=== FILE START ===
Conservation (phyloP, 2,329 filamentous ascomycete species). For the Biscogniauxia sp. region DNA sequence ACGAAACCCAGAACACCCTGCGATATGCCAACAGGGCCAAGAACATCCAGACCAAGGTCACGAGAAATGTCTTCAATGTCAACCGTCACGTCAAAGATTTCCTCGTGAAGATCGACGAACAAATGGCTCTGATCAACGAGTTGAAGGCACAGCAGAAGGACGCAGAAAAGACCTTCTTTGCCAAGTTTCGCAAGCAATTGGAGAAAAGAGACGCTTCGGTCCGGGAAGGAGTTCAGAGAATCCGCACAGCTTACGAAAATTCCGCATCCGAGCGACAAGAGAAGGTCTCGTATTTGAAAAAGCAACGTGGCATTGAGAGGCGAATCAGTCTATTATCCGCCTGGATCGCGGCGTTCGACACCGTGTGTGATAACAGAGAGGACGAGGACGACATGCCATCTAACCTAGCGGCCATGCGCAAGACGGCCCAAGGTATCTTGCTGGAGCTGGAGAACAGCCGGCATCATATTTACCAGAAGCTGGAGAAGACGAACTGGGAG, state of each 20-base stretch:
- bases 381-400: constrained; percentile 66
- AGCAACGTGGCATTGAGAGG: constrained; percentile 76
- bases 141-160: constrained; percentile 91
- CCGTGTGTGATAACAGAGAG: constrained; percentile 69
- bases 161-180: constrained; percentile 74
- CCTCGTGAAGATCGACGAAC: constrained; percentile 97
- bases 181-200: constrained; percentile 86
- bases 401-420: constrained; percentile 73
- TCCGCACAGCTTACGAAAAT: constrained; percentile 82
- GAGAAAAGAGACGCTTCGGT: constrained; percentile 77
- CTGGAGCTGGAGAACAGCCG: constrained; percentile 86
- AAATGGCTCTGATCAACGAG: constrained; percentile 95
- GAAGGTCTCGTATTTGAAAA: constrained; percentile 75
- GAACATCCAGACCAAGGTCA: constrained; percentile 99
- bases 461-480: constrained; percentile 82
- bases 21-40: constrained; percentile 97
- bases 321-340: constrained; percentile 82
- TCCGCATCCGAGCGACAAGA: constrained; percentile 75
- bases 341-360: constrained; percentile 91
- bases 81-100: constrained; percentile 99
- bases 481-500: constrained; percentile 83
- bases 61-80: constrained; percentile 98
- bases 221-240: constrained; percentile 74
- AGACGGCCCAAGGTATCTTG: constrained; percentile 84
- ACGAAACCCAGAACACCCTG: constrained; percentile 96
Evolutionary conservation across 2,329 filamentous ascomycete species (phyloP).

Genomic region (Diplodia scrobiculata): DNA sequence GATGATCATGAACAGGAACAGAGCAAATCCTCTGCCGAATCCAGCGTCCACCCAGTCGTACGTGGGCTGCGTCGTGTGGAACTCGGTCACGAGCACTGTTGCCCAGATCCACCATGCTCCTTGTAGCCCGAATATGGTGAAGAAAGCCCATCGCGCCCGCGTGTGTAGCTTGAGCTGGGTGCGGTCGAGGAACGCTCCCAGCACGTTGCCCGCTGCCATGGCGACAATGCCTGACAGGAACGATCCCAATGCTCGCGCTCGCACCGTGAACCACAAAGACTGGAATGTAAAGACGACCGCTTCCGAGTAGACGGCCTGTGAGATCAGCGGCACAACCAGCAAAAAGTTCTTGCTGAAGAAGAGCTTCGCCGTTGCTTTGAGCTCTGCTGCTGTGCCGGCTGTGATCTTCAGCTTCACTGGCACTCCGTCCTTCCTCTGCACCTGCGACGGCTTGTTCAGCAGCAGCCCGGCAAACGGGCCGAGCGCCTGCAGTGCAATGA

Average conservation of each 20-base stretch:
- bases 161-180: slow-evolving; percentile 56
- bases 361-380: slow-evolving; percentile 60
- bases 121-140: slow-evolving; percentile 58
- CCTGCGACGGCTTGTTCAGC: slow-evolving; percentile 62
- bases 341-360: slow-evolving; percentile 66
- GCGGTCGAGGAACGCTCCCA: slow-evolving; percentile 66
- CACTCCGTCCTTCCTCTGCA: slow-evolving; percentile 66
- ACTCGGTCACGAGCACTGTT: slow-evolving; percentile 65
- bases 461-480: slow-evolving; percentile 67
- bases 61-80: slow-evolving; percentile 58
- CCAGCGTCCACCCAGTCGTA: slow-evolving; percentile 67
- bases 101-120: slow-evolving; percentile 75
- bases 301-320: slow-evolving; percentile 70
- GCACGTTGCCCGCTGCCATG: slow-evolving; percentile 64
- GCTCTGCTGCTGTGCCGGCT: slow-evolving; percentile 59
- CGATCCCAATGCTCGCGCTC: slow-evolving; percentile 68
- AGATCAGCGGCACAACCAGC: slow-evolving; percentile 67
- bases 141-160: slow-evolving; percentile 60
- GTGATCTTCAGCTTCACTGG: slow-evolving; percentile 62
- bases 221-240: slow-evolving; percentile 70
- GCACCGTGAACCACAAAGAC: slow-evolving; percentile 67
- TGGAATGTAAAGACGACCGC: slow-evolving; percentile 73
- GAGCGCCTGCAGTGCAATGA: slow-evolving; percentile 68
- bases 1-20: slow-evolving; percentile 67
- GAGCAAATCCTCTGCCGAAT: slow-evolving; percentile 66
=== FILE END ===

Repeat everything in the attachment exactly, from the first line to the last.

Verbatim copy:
Conservation (phyloP, 2,329 filamentous ascomycete species). For the Biscogniauxia sp. region DNA sequence ACGAAACCCAGAACACCCTGCGATATGCCAACAGGGCCAAGAACATCCAGACCAAGGTCACGAGAAATGTCTTCAATGTCAACCGTCACGTCAAAGATTTCCTCGTGAAGATCGACGAACAAATGGCTCTGATCAACGAGTTGAAGGCACAGCAGAAGGACGCAGAAAAGACCTTCTTTGCCAAGTTTCGCAAGCAATTGGAGAAAAGAGACGCTTCGGTCCGGGAAGGAGTTCAGAGAATCCGCACAGCTTACGAAAATTCCGCATCCGAGCGACAAGAGAAGGTCTCGTATTTGAAAAAGCAACGTGGCATTGAGAGGCGAATCAGTCTATTATCCGCCTGGATCGCGGCGTTCGACACCGTGTGTGATAACAGAGAGGACGAGGACGACATGCCATCTAACCTAGCGGCCATGCGCAAGACGGCCCAAGGTATCTTGCTGGAGCTGGAGAACAGCCGGCATCATATTTACCAGAAGCTGGAGAAGACGAACTGGGAG, state of each 20-base stretch:
- bases 381-400: constrained; percentile 66
- AGCAACGTGGCATTGAGAGG: constrained; percentile 76
- bases 141-160: constrained; percentile 91
- CCGTGTGTGATAACAGAGAG: constrained; percentile 69
- bases 161-180: constrained; percentile 74
- CCTCGTGAAGATCGACGAAC: constrained; percentile 97
- bases 181-200: constrained; percentile 86
- bases 401-420: constrained; percentile 73
- TCCGCACAGCTTACGAAAAT: constrained; percentile 82
- GAGAAAAGAGACGCTTCGGT: constrained; percentile 77
- CTGGAGCTGGAGAACAGCCG: constrained; percentile 86
- AAATGGCTCTGATCAACGAG: constrained; percentile 95
- GAAGGTCTCGTATTTGAAAA: constrained; percentile 75
- GAACATCCAGACCAAGGTCA: constrained; percentile 99
- bases 461-480: constrained; percentile 82
- bases 21-40: constrained; percentile 97
- bases 321-340: constrained; percentile 82
- TCCGCATCCGAGCGACAAGA: constrained; percentile 75
- bases 341-360: constrained; percentile 91
- bases 81-100: constrained; percentile 99
- bases 481-500: constrained; percentile 83
- bases 61-80: constrained; percentile 98
- bases 221-240: constrained; percentile 74
- AGACGGCCCAAGGTATCTTG: constrained; percentile 84
- ACGAAACCCAGAACACCCTG: constrained; percentile 96
Evolutionary conservation across 2,329 filamentous ascomycete species (phyloP).

Genomic region (Diplodia scrobiculata): DNA sequence GATGATCATGAACAGGAACAGAGCAAATCCTCTGCCGAATCCAGCGTCCACCCAGTCGTACGTGGGCTGCGTCGTGTGGAACTCGGTCACGAGCACTGTTGCCCAGATCCACCATGCTCCTTGTAGCCCGAATATGGTGAAGAAAGCCCATCGCGCCCGCGTGTGTAGCTTGAGCTGGGTGCGGTCGAGGAACGCTCCCAGCACGTTGCCCGCTGCCATGGCGACAATGCCTGACAGGAACGATCCCAATGCTCGCGCTCGCACCGTGAACCACAAAGACTGGAATGTAAAGACGACCGCTTCCGAGTAGACGGCCTGTGAGATCAGCGGCACAACCAGCAAAAAGTTCTTGCTGAAGAAGAGCTTCGCCGTTGCTTTGAGCTCTGCTGCTGTGCCGGCTGTGATCTTCAGCTTCACTGGCACTCCGTCCTTCCTCTGCACCTGCGACGGCTTGTTCAGCAGCAGCCCGGCAAACGGGCCGAGCGCCTGCAGTGCAATGA

Average conservation of each 20-base stretch:
- bases 161-180: slow-evolving; percentile 56
- bases 361-380: slow-evolving; percentile 60
- bases 121-140: slow-evolving; percentile 58
- CCTGCGACGGCTTGTTCAGC: slow-evolving; percentile 62
- bases 341-360: slow-evolving; percentile 66
- GCGGTCGAGGAACGCTCCCA: slow-evolving; percentile 66
- CACTCCGTCCTTCCTCTGCA: slow-evolving; percentile 66
- ACTCGGTCACGAGCACTGTT: slow-evolving; percentile 65
- bases 461-480: slow-evolving; percentile 67
- bases 61-80: slow-evolving; percentile 58
- CCAGCGTCCACCCAGTCGTA: slow-evolving; percentile 67
- bases 101-120: slow-evolving; percentile 75
- bases 301-320: slow-evolving; percentile 70
- GCACGTTGCCCGCTGCCATG: slow-evolving; percentile 64
- GCTCTGCTGCTGTGCCGGCT: slow-evolving; percentile 59
- CGATCCCAATGCTCGCGCTC: slow-evolving; percentile 68
- AGATCAGCGGCACAACCAGC: slow-evolving; percentile 67
- bases 141-160: slow-evolving; percentile 60
- GTGATCTTCAGCTTCACTGG: slow-evolving; percentile 62
- bases 221-240: slow-evolving; percentile 70
- GCACCGTGAACCACAAAGAC: slow-evolving; percentile 67
- TGGAATGTAAAGACGACCGC: slow-evolving; percentile 73
- GAGCGCCTGCAGTGCAATGA: slow-evolving; percentile 68
- bases 1-20: slow-evolving; percentile 67
- GAGCAAATCCTCTGCCGAAT: slow-evolving; percentile 66